It is frustrating when you say goodbye to your young students for the summer. They know that when you see them in the fall, they have forgotten a lot about the language they learned in the previous semester. This phenomenon is known as summer learning loss and affects students of all ages and levels.
So how can you encourage your students to practice their language skills over the holidays? There are apps and online activities – but after a year of online teaching and digital learning, summer is a great opportunity for your young learners to relax and enjoy some time offline. Here are some activities to suggest to your students and their parents. There are no screens in sight and the whole family can practice English together:
Go on a scavenger hunt in nature
Take your students out into the fresh air with a nature scavenger hunt. Make a list of things your students can find in their garden or park. For younger students, keep the list simple, with things like trees, grass, or flowers associated with colors or numbers. For older students, you can make the scavenger hunt a little more challenging by including specific species of trees, flowers, or insects.
Here is an example of a scavenger hunt list for inspiration.
This offline activity strengthens the links between English and the outdoors. It helps to strengthen children’s observation skills and build their natural vocabulary along with their gross motor skills. What’s more several studies have shown that being in nature is enormously beneficial for children, restores their attention, relieves stress and helps them to become more creative and engaged.
Learn how to help your students connect with nature in the classroom.
Follow a recipe
For this activity, choose a recipe that you think your students will enjoy.
Cake or cookies are popular choices – most young learners have a sweet tooth! Then your students can work with their mom or dad to make a shopping list of the ingredients they need, buy them at the grocery store, and then follow the steps in the recipe.
Here are some kid-friendly recipe ideas from the BBC.
This type of offline activity helps young learners put their English into practical use. It will develop their vocabulary and combine their English skills with other skills such as math and science. Following a recipe from start to finish teaches kids how to follow instructions and solve problems. It also promotes their fine motor skills in watering, stirring, and chopping. When you get your cake out of the oven, you build your self-confidence – and can share this success with your family and friends. After all, almost everyone likes cake!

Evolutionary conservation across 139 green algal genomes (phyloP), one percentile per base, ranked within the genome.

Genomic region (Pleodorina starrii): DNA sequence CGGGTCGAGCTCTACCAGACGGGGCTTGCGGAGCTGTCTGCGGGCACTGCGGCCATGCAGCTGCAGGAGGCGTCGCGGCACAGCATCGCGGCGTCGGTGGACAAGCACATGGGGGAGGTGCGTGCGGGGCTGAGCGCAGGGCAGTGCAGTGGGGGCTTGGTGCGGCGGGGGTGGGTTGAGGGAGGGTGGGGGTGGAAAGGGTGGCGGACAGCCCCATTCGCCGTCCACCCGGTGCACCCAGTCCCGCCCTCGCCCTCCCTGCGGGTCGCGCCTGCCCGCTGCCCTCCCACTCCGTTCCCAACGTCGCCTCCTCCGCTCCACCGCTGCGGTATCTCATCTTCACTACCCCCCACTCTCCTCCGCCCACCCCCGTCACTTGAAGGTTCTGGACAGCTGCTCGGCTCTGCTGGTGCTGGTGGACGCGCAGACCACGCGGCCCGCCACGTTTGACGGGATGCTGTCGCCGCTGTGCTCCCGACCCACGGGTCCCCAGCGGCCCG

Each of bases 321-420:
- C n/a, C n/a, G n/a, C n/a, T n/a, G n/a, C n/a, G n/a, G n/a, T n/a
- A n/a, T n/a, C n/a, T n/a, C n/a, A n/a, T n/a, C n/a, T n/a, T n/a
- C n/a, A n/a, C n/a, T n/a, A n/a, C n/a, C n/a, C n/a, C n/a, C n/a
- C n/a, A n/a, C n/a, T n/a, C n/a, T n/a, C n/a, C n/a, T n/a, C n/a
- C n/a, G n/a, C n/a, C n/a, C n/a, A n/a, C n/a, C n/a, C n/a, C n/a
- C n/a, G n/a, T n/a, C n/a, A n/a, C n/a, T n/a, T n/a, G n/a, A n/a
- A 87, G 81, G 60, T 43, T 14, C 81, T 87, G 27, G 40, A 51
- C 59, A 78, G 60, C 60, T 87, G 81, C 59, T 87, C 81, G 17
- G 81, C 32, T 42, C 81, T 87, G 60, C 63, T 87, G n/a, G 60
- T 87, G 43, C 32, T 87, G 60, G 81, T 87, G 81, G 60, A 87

Read a story
Reading has numerous benefits for children (and adults too). It’s good for building vocabulary, developing creativity, and cultivating empathy. In addition, reading has shown itself to be dramatic Reduce stress. It’s the perfect antidote to too much screen time and a great way for students to maintain their English level over the summer. However, it is important to make sure that the text layer is correct. If it’s too difficult, your students will get frustrated and put off. It is important that reading is fun!
Suggest some graded readers to your students.
Older students can read on their own, but you can suggest some books for your students to read with their parents. Reading aloud together is a really positive way for parents and children to spend time together. It has a positive impact on children’s self-esteem and builds good associations with reading that will hopefully encourage them to become independent readers.
Learn to read a card
This activity requires a little preparation on the part of your students’ parents – but it’s fun and gets kids outdoors and away from screens! Encourage parents to open local maps and let the children choose a location to visit. Your students can then create a navigation guide in English that uses their driving directions and surroundings vocabulary to describe the route.
Here are some more map-related activities for families.
Learning how to read a card and follow directions is good cognitive exercise, as is physical exercise. It helps young learners solve problems and develops their decision-making and observation skills.
Do a few experiments
Suggest some DIY science experiments for your young learners to do at home. Just like with the recipe challenge, students need to make a list of the materials they will need and gather all of the components of the experiment together before setting everything up. Then follow the instructions in English and see how your experiments turn out!
Here are some great ideas for science experimentation.
Scientific experimentation is a great way to stimulate children’s intellectual curiosity and develop their critical thinking skills. It also encourages learners to solve problems and analyze results. Who knows, you might even be laying the seeds for a STEM career in the years to come!
Hopefully your students will take offline activities in English this summer and return to school in the fall to further improve their proficiency.